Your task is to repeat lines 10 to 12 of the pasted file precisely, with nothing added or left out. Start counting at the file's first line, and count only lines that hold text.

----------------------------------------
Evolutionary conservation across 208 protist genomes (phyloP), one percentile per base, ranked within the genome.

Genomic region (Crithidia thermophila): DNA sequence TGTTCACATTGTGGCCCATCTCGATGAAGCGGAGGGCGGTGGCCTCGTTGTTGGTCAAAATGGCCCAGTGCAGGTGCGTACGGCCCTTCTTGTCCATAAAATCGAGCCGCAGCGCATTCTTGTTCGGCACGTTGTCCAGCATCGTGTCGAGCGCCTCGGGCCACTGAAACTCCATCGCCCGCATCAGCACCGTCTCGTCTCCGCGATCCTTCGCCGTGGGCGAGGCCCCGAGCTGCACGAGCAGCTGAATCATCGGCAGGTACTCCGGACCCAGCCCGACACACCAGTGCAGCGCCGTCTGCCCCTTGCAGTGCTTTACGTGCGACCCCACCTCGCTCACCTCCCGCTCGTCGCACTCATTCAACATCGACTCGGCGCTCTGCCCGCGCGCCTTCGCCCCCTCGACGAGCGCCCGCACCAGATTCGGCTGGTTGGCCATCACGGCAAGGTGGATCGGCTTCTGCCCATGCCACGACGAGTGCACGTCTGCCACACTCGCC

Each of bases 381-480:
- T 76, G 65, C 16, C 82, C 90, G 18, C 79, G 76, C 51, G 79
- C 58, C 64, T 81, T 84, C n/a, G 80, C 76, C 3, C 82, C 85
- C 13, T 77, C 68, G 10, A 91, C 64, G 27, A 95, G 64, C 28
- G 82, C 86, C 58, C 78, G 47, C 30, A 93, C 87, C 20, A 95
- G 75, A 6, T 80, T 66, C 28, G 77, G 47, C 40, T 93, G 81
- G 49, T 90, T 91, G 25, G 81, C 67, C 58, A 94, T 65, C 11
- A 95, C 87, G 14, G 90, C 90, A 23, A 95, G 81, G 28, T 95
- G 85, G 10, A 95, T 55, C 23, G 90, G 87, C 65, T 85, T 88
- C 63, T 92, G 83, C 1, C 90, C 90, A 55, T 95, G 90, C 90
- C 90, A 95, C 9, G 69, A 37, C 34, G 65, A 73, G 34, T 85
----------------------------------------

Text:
- A 95, C 87, G 14, G 90, C 90, A 23, A 95, G 81, G 28, T 95
- G 85, G 10, A 95, T 55, C 23, G 90, G 87, C 65, T 85, T 88
- C 63, T 92, G 83, C 1, C 90, C 90, A 55, T 95, G 90, C 90